Places to see birds

Wadsley and Loxley Commons

http://www.walc.epizy.com

Male green woodpecker feeding on ground
Green woodpecker Photo: RSPB

Wadsley and Loxley Commons lie 3.25 miles north-west of Sheffield city centre and have much to offer the visitor with an interest in birdwatching and wildlife in general. Loxley Common is the western part of the area with Wadsley Common forming the eastern part. Together, they cover 100 acres, divided in two by an east-west sandstone escarpment.

The Commons have four different habitats: meadowland, mature woodland, lowland heathland and silver birch scrub. The south-facing slope, below the escarpment, is heavily wooded and littered with boulders. The northern slope has areas of heather, oak, silver birch, bracken and grassland. This combination of habitats makes it a good place to see a large variety of birds and more than 78 species have been recorded iover the course of fifteen years.

In the woodlands on both sides of the escarpment can be found great tit, blue tit, coal tit, long-tailed tit, goldcrest, treecreeper, great spotted woodpecker and nuthatch - joined by willow warbler in summer. Areas of birch scrub hold song thrush and greenfinch, plus chiffchaff in summer, and there is always the chance of a green woodpecker.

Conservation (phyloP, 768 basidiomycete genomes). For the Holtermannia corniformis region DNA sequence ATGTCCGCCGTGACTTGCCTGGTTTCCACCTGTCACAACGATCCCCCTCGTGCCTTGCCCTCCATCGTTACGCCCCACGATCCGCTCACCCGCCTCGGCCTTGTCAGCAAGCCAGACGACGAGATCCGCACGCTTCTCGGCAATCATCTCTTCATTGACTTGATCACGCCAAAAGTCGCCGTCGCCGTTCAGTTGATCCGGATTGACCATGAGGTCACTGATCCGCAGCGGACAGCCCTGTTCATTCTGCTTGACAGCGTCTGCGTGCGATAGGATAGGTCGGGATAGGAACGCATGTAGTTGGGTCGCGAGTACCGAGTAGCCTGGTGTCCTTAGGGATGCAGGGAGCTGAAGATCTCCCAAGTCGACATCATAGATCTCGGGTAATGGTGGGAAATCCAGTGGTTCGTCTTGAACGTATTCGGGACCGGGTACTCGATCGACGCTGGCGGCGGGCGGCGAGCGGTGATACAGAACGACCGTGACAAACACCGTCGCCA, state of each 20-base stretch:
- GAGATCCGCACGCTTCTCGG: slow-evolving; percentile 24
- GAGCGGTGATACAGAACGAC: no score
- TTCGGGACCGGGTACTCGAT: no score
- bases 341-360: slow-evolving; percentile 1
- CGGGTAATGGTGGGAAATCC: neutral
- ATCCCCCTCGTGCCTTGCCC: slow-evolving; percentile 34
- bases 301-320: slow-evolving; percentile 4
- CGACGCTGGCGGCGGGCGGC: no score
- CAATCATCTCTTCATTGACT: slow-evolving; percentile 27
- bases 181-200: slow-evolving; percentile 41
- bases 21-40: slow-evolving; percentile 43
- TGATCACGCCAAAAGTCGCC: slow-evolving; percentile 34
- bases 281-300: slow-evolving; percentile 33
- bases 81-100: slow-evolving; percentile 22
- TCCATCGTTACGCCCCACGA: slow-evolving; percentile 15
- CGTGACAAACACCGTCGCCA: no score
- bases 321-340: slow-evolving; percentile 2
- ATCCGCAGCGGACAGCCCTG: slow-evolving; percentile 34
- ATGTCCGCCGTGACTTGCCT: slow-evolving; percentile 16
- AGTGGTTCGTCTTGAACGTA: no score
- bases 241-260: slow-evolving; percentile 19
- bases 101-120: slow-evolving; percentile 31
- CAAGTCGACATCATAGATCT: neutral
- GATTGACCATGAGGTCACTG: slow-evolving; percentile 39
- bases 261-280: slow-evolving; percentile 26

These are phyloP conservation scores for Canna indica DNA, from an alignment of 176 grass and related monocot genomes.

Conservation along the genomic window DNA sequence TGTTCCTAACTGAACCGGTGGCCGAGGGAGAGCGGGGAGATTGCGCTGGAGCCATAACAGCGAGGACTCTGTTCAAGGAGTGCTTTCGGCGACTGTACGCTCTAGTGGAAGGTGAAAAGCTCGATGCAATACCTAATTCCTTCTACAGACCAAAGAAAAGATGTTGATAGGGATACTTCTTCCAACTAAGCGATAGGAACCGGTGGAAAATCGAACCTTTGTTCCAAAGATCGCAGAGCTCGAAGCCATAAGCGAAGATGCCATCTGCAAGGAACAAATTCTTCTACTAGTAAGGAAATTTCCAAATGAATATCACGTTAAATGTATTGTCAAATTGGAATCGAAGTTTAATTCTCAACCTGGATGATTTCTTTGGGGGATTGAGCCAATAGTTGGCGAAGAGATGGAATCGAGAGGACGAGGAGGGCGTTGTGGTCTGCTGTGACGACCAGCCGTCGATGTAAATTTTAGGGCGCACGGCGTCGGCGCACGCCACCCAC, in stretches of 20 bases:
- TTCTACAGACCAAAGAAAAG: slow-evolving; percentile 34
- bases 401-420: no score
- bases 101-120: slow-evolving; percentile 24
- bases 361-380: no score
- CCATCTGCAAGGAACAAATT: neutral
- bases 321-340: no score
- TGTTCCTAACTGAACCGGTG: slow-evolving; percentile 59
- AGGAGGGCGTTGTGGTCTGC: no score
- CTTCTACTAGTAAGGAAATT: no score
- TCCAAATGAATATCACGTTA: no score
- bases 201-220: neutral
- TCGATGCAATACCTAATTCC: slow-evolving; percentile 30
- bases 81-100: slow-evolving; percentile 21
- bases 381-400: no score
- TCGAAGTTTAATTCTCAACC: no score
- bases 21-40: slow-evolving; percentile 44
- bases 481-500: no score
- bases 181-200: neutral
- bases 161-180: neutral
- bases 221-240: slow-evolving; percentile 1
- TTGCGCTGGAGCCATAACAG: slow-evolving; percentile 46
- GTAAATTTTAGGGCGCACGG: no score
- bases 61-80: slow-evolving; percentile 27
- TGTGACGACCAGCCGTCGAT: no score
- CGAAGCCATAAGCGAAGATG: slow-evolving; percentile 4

The meadowland attracts meadow pipit, jay and mistle thrush, whilst the lowland heath hosts linnet, yellowhammer, skylark and the odd kestrel.

Other birds that we have seen here during our Group's walks have included redwing, lesser redpoll and a flock of lapwing flying overhead.

In summer, the Common is host to 53 species of moth, of which the orange underwing is the most common. Sixteen species of butterfly have been recorded with meadow brown and small tortoiseshell being the most abundant. There's also a good variety of mammals including field mouse, mole, weasel and fox.

A summer walk will reward you with a host of wild flowers of which 146 species have been recorded. Species include coltsfoot, dog violet, birds-foot trefoil, tufted vetch, common catsear and mallow. On the heathland, amongst the common heather and bell heather, can also be found bilberry, heath bedstraw and tormentil. Later in the year, a walk through the woods should produce good numbers of fungi of which puffball, birch bracket, fly agaric and blewits are common.

As well as wildlife, the area has a fascinating history and folklore, as well as commanding wonderful views. It belongs to Sheffield City Council but is overseen by Wadsley and Loxley Commoners - a voluntary group of mainly local people. The aims of the Commoners are to conserve the area, promote awareness and encourage enjoyment of it and to balance the pressure of visitor numbers with conservation. As well as providing lots of information about the area, the Wadsley and Loxley Commoners website (link below) has a downloadable map and comprehensive lists of birds, fungi, plants, butterflies and moths and other insects.

Wadsley and Loxley Commons are easily reached from the Hillsborough area of the city and lie between Long Lane in the west and Worral Road in the east, There is access with parking at both and an easy going trail runs all the way in-between. Other footpaths and bridleways cover the rest of the area, some of which are rough and narrow. The Rose and Crown and Wadsley Jack, both in Wadsley, are the nearest pubs and there is also a cafe at the Loxley Nurseries garden centre at the bottom of Long Lane. Buses connecting Wadsley with Hillsborough include the 57/57A and the 61 and 62.